Leave No Trace

Trail in the forest during the summer
Book Reviews
Alison Obright

There are days when loving nature and being human seem like incompatible actions. As an avid hiker, I think a lot about how my enjoyment of the natural world is the practice of leaving scars. My boots are one pair of hundreds that erode the soil, trample the plants, spread invasive species and generally ruin the landscape. If I look too closely, my beloved hobby looks more like an act of desecration than one of adoration.

In his novel On Trails, Robert Moor, a thru-hiker fascinated by the formation of paths and path makers, explores the question at the core of my moral crisis: what exactly is a trail and where do they come from? To explore these questions he pulls from history, literature, biology, philosophy, and personal experiences. He expands the story of trail-making beyond just humans digging a rut, inviting the reader to consider the creatures sculpting the earth alongside us.  

Moor begins in the deep past with the first trails ever recorded. In Newfoundland, small, nested arcs, preserved in sediment, clue us into why life, in this case, an ancient Ediacaran species, bothered to uproot in the first place. Contrary to initial theories that life was set in motion by a desire for food or a mate, paleontologists think the pathways document a story of return. Knocked from their anchor rocks, these individuals dragged themselves back up onto their solid perch, indenting the seafloor as they went. “In the end – or rather, in the beginning – the first animals to summon the strength to venture forth may simply have wanted to go back home.” Moor points out that the first trails ever made were not created by ambitious monsters, reaching out to exploit and damage the earth for the sake of exploration or ownership. Trails began because of a primal yearning to return to the familiar. 

This way…

This way…

This way…”

Moor continues by looking at ant trails, chemical promises that chant “this way to the food!” Successful forager ants leave behind a trail of pheromones that become stronger and more certain as fellow colonists follow the hunch. This is the way that “a trace begins to evolve into a trail.” Moor hypothesizes that wordless conversations like these are the key to any type of trail formation, especially human trails. As the dialogue and debate continue, questions and answers slowly etch a consensus into the earth, the same democratic way we etch out any judgments, suggestions, and decisions.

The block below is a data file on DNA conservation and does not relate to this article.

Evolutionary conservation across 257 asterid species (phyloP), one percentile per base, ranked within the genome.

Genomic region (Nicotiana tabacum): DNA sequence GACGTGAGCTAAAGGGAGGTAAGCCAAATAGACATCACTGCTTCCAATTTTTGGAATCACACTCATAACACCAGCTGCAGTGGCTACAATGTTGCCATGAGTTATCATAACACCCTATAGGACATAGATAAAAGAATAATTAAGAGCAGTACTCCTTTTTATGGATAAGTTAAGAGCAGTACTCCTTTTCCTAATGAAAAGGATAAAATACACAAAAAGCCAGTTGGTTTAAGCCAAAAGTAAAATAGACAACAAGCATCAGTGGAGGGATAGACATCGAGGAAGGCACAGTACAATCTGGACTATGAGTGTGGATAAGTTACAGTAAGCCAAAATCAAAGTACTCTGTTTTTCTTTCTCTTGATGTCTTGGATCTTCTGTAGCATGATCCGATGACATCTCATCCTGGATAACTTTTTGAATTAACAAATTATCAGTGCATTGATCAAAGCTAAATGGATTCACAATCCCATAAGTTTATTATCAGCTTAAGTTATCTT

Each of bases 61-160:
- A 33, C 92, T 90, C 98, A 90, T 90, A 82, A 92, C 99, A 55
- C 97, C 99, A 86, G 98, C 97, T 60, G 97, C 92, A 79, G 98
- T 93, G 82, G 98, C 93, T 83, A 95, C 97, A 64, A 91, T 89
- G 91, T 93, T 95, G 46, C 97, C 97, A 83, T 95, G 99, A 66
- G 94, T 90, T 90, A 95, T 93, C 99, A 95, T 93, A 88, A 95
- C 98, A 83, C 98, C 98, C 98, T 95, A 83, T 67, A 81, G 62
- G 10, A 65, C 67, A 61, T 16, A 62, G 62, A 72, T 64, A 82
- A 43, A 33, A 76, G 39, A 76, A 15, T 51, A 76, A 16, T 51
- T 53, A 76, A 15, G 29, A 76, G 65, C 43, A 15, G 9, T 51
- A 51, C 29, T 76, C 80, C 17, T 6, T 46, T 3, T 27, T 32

By drawing these connections between animal trail-making and human trail-making, Moor cracks open the stereotypical vision we have of trails. They don’t just go from point A to point B – trails share information, preserve a choice, document a history. When Moor turns his investigation back to his own species, diving into the experiences of indigenous cultures, he shows the reader that trails exist in our language as well as on the earth. In cultures with deep storytelling traditions, language and narrative are both designed with landscape at the center. “Stories don’t unfold abstractly,” he explains, “they take place.” Legends and lessons are encoded with references to the landscape – canyons act as reminders to Cherokee children to respect their parents, Apache cowboys list landmarks aloud so they can “ride in their minds.” Our words document the trails the same way our steps do. 

My concern with harming the earth is a valid one, but Moor would call my reaction dramatic. Vowing to never hike again was based on a narrow definition of trail-making: a greedy, ambitious claiming of the earth that tramples over the value of the land. But trails are not scars. Trails are stories. Narratives are preserved as a path, a river, a route up the side of a canyon or a paved trail between home and the grocery store. Trails become our history, so we must choose our footsteps carefully. Moor’s definition opens up a new way to reflect as we enjoy the landscapes we cherish. What story is my footsteps endorsing? What am I leaving behind for the next hiker? The next generation? The other species who share this landscape? Stories are inevitable, but we decide their shape.


Alison Obright is a student of environmental literature at the University of Wisconsin-La Crosse.